Variations in infectivity of indigenous rhizobial isolates of some soils in the rainforest zone of Nigeria
Dare, Michael Olajire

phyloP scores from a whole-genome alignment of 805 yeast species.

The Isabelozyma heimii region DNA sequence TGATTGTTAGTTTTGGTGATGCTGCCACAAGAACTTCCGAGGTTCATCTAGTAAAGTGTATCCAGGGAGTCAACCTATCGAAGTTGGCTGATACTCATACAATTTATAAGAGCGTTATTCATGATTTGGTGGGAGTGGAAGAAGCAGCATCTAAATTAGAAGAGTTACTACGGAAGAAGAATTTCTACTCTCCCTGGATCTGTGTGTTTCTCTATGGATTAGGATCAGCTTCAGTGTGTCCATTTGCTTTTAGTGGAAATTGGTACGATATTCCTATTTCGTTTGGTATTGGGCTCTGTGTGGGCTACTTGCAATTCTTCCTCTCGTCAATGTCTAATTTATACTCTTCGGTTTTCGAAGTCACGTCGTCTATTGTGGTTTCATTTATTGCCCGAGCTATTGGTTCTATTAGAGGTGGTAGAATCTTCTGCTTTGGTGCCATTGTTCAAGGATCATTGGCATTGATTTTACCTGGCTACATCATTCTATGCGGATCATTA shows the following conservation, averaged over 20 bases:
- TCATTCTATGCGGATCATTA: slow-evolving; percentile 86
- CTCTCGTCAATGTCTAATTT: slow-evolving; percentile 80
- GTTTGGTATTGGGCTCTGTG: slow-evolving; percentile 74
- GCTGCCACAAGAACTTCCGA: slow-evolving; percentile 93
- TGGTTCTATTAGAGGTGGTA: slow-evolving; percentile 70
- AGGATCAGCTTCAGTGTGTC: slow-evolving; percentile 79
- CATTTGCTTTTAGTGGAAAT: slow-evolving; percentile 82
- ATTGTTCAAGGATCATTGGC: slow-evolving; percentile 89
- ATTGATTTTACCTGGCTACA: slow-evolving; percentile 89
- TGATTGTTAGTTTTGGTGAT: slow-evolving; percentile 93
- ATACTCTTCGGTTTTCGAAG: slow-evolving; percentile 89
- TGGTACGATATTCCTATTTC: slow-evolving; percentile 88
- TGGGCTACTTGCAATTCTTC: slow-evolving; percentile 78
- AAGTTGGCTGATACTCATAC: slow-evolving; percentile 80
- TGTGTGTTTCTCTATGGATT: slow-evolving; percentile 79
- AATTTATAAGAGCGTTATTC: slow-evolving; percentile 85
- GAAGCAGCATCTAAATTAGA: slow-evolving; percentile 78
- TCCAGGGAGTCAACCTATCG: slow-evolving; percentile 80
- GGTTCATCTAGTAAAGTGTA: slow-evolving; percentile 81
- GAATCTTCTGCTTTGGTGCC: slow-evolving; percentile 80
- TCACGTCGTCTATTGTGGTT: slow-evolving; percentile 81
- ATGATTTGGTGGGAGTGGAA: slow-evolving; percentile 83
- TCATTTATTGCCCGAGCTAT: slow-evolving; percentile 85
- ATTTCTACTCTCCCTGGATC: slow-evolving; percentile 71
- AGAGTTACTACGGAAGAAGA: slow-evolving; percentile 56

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Nodule formation in legumes is a process that starts with root infection by rhizobia. The present study assessed the population and infectivity of the indigenous rhizobial strains in rainforest soils of Nigeria. Soils were collected from three sites – Idi- Ayunre, Orile-Ilugun (OI) and the University of Ibadan Teaching and Research Farm (UITRF) – and analysed for physico-chemical properties and rhizobial population. Soybean varieties TGx1448-2E and TGx1456-2E and a cowpea variety IT89KD-288 were planted as trap crops on each of the soils, and rhizobia were isolated from their nodules. Infectivity assay was conducted using eight varieties of soybean and a cowpea variety. Most probable number estimate of the rhizobial population showed that the UITRF had significantly higher rhizobial population than the other two locations. OI and the UITRF soils planted with TGx1448-2E had significantly higher nodules and number of strains than other treatments. Among the 70 slow-grower strains isolated, only nine were infective. Three of the nine strains – IDC8, TRC2 and OISa-6e – nodulated at least seven of the eight soybean varieties used for infectivity test. Indigenous rhizobial infectivity of the studied locations was low, and cultivation of grain legume may require rhizobial inoculation for high productivity.